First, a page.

The yen and the dollar veered higher Wednesday as investors sought safety amid worries about high debt and slow growth in Europe and the U.S.
The Federal Reserve acknowledged the risk of a U.S. downturn Tuesday, saying it will leave interest rates at record lows for at least two years to support the U.S. economy.
On Wednesday, concerns about European debt also propelled investors' desire for safety, and the euro slid to $1.4208 from $1.4222.
Shares of European and U.S. banks tumbled because of fears about a downgrade to France's AAA credit rating and concerns about the health of financial institutions.
The downgrade of U.S. debt by ratings agency Standard & Poor's last week fueled worries that France could be next to lose the rare top rating if it contributes to further bailouts of eurozone countries.
European leaders agreed to overhaul and expand the bailout fund last month in an effort to protect Italy and Spain, two of Europe's biggest economies, from succumbing to the debt crisis. If the two countries needed emergency aid, that could overwhelm the available funds.
But the risk of a sudden French downgrade, without any previous warning, was low, said Camilla Sutton, currency strategist at Scotia Capital. That such a fear could suddenly topple most currencies against the dollar was a sign of just how "very nervous and very vulnerable" financial markets are, she said.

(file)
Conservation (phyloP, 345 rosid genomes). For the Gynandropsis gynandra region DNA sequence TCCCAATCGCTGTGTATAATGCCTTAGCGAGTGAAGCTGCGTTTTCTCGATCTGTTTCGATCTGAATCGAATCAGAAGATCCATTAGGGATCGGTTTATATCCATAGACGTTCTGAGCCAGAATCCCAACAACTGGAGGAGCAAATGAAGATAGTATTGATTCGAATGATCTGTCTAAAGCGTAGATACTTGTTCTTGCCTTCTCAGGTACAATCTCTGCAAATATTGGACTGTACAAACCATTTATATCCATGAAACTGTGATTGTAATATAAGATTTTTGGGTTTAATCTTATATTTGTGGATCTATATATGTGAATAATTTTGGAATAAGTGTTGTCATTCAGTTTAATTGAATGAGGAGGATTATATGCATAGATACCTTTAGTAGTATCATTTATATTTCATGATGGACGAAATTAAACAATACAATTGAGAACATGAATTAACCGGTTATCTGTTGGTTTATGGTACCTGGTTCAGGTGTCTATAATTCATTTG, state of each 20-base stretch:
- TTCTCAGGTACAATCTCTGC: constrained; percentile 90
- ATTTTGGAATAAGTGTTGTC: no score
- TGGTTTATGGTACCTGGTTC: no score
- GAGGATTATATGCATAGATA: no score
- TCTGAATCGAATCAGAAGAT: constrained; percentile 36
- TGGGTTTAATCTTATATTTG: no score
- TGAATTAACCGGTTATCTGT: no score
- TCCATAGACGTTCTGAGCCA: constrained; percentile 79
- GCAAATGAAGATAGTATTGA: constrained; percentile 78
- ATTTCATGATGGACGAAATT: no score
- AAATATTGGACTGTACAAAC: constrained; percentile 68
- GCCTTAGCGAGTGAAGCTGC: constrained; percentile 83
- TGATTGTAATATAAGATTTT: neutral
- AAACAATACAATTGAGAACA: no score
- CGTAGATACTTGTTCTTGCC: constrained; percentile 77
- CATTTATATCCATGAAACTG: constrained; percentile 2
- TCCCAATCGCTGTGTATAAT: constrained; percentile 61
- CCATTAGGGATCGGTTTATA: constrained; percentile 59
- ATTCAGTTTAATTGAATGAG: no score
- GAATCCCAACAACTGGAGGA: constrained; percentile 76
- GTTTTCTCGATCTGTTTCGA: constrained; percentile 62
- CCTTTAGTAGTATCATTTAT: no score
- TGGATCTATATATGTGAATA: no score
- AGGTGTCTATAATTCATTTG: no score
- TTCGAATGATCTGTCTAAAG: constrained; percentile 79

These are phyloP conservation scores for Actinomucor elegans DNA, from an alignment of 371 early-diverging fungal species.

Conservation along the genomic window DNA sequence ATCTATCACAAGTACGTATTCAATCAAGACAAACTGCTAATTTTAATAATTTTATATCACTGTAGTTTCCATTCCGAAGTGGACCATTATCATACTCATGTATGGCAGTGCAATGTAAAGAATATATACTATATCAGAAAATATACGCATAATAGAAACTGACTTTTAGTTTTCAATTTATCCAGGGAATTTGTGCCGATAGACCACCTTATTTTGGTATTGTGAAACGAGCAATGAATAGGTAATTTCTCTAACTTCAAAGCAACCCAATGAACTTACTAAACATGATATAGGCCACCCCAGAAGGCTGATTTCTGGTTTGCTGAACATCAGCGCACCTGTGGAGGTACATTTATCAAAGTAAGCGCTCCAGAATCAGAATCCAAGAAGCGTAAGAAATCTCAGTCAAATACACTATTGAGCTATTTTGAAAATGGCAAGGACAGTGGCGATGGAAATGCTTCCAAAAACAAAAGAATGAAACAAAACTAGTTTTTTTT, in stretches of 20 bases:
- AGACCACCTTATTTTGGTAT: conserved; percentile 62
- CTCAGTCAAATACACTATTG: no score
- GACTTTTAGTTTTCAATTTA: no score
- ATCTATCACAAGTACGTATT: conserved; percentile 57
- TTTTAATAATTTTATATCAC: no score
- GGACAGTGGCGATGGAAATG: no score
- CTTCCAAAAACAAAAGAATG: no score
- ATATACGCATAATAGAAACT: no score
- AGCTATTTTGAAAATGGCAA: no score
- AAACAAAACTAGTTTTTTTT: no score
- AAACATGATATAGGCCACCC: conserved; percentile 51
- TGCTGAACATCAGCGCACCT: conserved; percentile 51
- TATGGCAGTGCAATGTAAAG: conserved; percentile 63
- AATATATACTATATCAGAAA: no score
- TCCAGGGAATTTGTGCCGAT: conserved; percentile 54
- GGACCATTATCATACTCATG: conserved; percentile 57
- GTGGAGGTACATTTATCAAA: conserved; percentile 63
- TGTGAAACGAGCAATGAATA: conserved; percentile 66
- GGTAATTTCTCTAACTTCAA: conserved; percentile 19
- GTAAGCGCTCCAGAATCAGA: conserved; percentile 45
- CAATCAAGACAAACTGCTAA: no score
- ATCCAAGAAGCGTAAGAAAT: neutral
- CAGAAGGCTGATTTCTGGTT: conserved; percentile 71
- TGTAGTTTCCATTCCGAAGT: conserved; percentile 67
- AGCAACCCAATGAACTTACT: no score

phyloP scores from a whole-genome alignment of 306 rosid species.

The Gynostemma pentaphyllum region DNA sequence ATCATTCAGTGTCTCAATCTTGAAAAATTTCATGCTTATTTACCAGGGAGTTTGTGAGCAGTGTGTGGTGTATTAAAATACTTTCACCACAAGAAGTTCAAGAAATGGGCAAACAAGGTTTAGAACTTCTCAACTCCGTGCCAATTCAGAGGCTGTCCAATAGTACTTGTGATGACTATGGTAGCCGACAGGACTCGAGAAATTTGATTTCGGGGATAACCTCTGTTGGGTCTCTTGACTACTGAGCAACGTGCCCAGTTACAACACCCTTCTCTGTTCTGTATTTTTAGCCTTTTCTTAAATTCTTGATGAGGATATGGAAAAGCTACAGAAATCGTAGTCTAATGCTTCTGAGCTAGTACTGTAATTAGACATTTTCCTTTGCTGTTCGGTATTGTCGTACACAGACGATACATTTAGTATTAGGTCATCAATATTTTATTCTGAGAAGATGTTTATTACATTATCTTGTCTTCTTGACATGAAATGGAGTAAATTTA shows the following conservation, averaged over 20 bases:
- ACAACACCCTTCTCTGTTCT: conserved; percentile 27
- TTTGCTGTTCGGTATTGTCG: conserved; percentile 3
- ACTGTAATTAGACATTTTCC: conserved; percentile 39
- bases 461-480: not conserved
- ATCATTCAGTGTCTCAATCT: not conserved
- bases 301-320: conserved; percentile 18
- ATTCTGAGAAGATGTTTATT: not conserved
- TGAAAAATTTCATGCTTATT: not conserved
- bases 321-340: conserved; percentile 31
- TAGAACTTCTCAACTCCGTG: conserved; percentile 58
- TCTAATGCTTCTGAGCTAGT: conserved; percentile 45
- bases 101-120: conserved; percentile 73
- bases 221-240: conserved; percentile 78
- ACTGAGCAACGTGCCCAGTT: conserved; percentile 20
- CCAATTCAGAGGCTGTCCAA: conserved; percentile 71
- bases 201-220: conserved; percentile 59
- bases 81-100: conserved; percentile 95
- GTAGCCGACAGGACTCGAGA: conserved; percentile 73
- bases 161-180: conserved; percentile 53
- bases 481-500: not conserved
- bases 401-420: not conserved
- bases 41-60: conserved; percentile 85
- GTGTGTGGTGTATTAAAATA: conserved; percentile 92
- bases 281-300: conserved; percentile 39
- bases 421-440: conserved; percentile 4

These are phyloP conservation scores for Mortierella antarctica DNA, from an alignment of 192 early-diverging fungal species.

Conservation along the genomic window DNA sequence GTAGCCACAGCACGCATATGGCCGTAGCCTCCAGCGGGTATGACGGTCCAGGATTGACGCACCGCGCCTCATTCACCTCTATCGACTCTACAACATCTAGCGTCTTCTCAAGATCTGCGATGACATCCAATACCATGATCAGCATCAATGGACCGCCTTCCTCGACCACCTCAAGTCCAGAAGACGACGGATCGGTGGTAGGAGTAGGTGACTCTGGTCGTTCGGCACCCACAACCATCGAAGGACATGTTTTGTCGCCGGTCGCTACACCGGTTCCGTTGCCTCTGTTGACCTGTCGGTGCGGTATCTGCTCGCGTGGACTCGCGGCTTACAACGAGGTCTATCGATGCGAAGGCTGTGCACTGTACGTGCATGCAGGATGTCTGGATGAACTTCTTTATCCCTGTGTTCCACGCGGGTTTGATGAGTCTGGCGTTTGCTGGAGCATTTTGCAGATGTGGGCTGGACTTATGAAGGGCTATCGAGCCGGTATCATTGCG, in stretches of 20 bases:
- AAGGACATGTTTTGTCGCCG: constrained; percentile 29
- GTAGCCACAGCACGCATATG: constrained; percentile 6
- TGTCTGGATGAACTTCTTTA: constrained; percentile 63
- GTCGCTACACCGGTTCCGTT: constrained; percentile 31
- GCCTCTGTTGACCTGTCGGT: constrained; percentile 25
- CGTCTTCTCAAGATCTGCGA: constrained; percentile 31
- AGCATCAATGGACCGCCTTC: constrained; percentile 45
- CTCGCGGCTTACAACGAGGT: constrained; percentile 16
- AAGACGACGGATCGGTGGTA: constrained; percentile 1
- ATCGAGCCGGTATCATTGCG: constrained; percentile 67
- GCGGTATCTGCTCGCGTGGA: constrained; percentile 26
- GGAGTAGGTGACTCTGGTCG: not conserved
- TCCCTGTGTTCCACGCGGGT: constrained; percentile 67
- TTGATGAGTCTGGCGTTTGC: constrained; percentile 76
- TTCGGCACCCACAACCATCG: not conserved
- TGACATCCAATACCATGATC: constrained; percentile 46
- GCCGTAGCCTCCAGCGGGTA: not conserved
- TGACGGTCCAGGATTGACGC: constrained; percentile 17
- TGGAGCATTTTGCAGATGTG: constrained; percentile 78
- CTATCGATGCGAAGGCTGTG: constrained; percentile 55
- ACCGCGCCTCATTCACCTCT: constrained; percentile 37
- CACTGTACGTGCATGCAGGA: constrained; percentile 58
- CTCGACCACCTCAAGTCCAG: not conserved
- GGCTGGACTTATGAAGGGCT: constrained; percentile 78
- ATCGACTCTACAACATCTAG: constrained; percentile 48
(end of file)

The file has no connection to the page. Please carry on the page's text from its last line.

The dollar fell to 76.83 Japanese yen from 77.01 yen, hovering just above a post-World War II low. But the dollar rose against the Swiss franc, a day after hitting its latest record low, because the Swiss central bank moved to try to curb its currency's gains Wednesday. The franc has risen more than 25 percent against the dollar this year. The dollar was worth 0.7296 franc at midday Wednesday from 0.7141 late Tuesday.
Traders consider the Japanese yen "safe," despite Japan's troubled economy, because Japanese investors hold much of the country's massive public debt. That lessens the risk of a financing crisis. Meanwhile, Switzerland has acted as a European haven for investors wary of the euro and the debt loads of countries within the 17-nation euro bloc.
The dollar is the world's reserve currency and the U.S. is the world's largest economy. But the dollar's appeal has dimmed on concerns about debt and slow growth.
Elsewhere, the British pound slid to $1.6160 from $1.6220, while the dollar dipped to 99.06 Canadian cents from 99.38 cents. The Canadian currency had been stronger earlier in the day, with the dollar touching below 98 Canadian cents in overnight trading.